Not long after the National Socialists were voted into office in 1933, the official Lutheran Church, reflecting the views of the government, and clearly those of many of its members as well, willingly adopted the so-called “Aryan clause,” whereby Jews who had converted to Christianity would henceforth be denied access to communion, effectively excommunicated them. And 70% of the Christian church members were in favor of Hitler’s hand-picked stooge, Ludwig Müller, to head the church [Marsh, Charles, Strange Glory: A Life of Dietrich Bonhoeffer, p. 163]. The exclusion of Jews was both legal and an expression of the “conscience of the body of believers” of the time. Hitler’s morality was on full display in Mein Kampf, which was not only widely distributed but widely read. But the average German was willing to forgive a multitude of sins, given the clear evidence that he had brought Germany back on its feet economically. So much for law and conscience.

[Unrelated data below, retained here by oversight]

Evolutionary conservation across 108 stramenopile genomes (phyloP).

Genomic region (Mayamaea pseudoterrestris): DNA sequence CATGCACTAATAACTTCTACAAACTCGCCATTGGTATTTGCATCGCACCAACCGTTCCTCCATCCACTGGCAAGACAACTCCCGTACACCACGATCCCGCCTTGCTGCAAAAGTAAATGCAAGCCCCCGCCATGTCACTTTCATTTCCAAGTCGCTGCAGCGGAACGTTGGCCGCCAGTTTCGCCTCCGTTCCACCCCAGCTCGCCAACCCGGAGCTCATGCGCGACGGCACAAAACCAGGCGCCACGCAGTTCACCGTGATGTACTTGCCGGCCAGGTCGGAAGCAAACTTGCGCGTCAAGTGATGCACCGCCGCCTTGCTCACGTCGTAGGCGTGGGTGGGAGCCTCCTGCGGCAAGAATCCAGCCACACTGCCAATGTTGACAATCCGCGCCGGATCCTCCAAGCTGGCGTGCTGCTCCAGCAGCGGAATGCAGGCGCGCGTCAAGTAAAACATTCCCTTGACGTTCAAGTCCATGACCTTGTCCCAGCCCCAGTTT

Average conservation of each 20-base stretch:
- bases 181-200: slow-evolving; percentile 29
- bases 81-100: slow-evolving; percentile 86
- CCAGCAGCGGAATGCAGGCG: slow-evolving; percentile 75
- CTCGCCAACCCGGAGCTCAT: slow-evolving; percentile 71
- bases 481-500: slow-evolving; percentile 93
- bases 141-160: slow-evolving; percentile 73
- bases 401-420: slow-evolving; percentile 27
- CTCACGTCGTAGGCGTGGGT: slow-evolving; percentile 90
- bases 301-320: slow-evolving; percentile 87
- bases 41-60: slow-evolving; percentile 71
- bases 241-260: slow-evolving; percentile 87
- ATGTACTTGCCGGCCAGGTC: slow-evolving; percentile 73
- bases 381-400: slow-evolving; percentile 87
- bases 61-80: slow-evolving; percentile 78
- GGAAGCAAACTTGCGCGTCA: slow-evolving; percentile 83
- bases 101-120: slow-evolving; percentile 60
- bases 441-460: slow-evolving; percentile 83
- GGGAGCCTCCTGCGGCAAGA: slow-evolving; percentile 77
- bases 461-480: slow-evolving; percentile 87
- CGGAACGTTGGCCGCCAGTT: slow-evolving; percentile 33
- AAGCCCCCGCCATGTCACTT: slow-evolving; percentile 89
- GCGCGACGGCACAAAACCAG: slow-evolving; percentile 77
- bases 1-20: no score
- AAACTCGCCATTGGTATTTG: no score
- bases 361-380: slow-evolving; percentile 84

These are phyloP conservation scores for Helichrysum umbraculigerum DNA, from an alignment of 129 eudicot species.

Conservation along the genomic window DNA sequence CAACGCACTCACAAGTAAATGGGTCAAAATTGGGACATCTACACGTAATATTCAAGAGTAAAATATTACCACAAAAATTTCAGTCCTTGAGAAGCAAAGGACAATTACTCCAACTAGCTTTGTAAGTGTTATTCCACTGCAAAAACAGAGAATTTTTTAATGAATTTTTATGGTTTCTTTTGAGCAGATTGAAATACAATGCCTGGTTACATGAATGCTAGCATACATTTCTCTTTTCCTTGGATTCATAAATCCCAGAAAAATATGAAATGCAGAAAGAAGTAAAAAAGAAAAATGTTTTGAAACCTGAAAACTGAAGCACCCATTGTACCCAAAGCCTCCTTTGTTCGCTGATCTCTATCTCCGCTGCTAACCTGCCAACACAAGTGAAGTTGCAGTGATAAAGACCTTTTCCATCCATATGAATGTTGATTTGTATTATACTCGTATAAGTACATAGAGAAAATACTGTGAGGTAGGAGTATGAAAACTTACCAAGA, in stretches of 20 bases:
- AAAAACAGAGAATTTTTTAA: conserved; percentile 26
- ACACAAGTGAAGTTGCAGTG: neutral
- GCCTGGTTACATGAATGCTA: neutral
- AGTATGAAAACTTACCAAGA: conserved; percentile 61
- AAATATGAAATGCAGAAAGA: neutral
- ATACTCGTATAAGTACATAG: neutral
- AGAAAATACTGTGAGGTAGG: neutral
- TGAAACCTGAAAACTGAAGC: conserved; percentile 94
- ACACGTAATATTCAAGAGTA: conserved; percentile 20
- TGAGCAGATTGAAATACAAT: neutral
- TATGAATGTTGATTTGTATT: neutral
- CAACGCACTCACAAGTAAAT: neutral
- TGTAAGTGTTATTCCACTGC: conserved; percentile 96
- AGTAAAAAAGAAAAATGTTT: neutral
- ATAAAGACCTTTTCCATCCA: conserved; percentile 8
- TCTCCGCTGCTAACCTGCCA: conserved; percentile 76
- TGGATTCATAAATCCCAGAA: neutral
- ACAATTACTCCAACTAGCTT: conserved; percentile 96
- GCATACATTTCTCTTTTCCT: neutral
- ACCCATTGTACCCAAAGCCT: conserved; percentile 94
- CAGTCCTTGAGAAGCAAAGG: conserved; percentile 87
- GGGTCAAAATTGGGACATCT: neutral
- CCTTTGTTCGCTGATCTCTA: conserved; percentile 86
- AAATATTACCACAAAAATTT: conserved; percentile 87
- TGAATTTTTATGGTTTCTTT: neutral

Because so many Americans are “believers,” it’s hard for non-believers to be taken seriously most of the time. When they point out that religious organizations often show considerable malice toward people outside the fold, eyes roll and you hear the voice of Reagan saying, “There you go again!”  But non-believers should be listened to at times like this. It is not a fact that Christians must be homophobic to be Christian, for example.  That is a “belief” that is held by a subset of the global Christian community, and by no means all. These days, not even the majority anymore. It’s not a question of what “the Bible says;” it’s a question of the conclusion any given Christian person comes to when he or she reads the Bible or listens to the advice of their religious authority. And the citizens of a society which is committed to keeping church and state separate have a right to expect the laws of the land to be interpreted in such a way as to keep the bigoted conclusions of that subset of believers from being translated into law.